Using abrasive blasting for auto restoration can be a very challenging process due to potential warping of the thin metal panels. Many different blast media can be used such as Walnut Shell Grit, soda, Plastic Abrasive Media, sand and Crushed Glass Grit. While each of these media have different benefits, Crushed Glass Grit is growing in popularity for this application.
While the abrasive media being used is critical, the blasting procedure itself is just as important. The soda can –used to simulate a thin car body panel- on the left was blasted with Fine (70/100 mesh) Crushed Glass Grit at 60 psi. Notice the excellent stripping of the printing but also the warpage and deformation on the thin aluminum. The can on the right was blasted with the exact same media but at 30 psi. The stripping result was also excellent but there is no indication of damage to the metal.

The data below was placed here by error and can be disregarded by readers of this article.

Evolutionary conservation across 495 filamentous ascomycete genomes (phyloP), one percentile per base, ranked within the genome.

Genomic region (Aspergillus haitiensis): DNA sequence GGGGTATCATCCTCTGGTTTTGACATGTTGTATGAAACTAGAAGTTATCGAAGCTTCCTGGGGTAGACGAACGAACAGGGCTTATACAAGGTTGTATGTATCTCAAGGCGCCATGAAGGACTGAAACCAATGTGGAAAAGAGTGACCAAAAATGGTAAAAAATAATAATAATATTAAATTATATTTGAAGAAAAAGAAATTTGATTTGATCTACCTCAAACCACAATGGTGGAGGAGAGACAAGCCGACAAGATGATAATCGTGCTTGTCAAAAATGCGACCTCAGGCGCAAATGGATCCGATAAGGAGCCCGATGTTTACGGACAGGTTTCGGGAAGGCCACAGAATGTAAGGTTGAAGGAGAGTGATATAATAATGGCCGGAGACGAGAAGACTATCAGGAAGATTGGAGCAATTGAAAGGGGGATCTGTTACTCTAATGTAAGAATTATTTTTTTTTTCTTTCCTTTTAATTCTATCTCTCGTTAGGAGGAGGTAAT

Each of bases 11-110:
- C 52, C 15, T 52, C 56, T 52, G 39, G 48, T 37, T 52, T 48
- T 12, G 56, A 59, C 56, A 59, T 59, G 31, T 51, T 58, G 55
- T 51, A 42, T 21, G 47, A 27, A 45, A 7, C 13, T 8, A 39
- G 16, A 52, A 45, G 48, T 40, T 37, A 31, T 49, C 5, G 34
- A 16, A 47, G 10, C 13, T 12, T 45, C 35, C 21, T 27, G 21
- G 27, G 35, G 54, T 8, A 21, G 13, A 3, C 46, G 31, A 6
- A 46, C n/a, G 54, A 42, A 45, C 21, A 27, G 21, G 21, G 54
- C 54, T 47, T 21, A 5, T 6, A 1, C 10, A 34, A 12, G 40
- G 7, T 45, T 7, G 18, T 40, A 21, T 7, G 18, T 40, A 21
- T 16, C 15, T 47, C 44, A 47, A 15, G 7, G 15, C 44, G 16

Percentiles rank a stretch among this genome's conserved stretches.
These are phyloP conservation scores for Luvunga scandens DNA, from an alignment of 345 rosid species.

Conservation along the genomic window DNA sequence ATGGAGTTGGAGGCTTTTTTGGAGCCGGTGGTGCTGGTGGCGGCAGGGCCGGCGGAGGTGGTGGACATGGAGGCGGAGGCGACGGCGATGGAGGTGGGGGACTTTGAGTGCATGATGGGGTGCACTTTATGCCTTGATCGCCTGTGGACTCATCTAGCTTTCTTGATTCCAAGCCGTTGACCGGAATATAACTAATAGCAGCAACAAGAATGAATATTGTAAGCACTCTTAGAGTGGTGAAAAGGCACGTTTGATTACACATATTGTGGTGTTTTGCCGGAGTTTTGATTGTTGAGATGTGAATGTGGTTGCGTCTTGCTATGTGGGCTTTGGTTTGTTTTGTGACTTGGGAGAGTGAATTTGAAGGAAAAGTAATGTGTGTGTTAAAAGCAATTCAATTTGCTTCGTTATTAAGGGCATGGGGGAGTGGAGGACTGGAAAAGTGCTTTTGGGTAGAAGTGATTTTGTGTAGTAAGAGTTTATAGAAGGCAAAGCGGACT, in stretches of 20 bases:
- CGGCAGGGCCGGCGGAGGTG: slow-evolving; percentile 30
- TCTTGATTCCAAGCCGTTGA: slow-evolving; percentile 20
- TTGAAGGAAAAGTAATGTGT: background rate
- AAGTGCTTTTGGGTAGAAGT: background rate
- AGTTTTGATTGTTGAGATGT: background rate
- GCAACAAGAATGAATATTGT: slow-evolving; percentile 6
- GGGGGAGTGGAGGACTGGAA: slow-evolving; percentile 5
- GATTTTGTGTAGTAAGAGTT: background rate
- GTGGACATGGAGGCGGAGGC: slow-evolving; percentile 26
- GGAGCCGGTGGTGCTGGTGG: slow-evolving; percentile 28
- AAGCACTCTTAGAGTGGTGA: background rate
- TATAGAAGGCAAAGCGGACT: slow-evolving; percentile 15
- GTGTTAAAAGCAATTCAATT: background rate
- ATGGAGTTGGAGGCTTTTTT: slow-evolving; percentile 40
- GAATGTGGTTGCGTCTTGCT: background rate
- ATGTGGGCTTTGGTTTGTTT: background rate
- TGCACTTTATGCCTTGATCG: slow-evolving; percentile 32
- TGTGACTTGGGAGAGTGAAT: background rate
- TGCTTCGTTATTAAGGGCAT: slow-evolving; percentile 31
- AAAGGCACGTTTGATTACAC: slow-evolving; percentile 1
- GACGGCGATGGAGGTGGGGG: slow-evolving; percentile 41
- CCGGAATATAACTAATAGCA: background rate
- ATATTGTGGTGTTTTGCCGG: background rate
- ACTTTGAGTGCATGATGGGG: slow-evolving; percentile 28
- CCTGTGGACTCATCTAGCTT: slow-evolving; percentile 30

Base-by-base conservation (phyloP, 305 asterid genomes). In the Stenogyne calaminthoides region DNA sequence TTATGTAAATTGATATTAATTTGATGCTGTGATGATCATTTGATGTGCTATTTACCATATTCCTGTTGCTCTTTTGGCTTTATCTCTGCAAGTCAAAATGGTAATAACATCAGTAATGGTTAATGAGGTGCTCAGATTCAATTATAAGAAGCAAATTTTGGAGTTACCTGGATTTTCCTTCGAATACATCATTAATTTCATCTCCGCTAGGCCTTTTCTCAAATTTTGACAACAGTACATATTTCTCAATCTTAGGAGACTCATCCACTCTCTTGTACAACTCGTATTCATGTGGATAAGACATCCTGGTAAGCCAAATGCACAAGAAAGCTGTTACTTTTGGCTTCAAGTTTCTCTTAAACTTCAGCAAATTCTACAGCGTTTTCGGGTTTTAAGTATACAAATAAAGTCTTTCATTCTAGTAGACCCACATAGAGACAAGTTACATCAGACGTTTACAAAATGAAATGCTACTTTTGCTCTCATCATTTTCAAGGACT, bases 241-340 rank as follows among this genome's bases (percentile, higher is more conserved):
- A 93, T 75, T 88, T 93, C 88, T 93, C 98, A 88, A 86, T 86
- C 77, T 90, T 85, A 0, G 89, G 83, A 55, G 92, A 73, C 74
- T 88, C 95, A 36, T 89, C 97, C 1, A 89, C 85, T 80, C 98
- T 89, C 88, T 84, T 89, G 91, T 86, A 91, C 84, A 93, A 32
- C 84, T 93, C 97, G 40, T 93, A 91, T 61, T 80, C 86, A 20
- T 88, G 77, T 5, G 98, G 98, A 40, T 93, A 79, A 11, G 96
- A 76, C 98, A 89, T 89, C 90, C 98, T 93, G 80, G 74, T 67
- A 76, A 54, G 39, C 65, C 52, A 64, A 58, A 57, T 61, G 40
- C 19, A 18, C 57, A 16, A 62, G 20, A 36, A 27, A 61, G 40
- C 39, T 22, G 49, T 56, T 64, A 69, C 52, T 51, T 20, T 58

While Crushed Glass Grit is a media generates heat during blasting (like coal slag, sand, garnet and others) which can warp thin metal, the process used by the operator to provide a quick strip rate –typically faster than Walnut Shell Grit and soda– is as important to achieving successful results.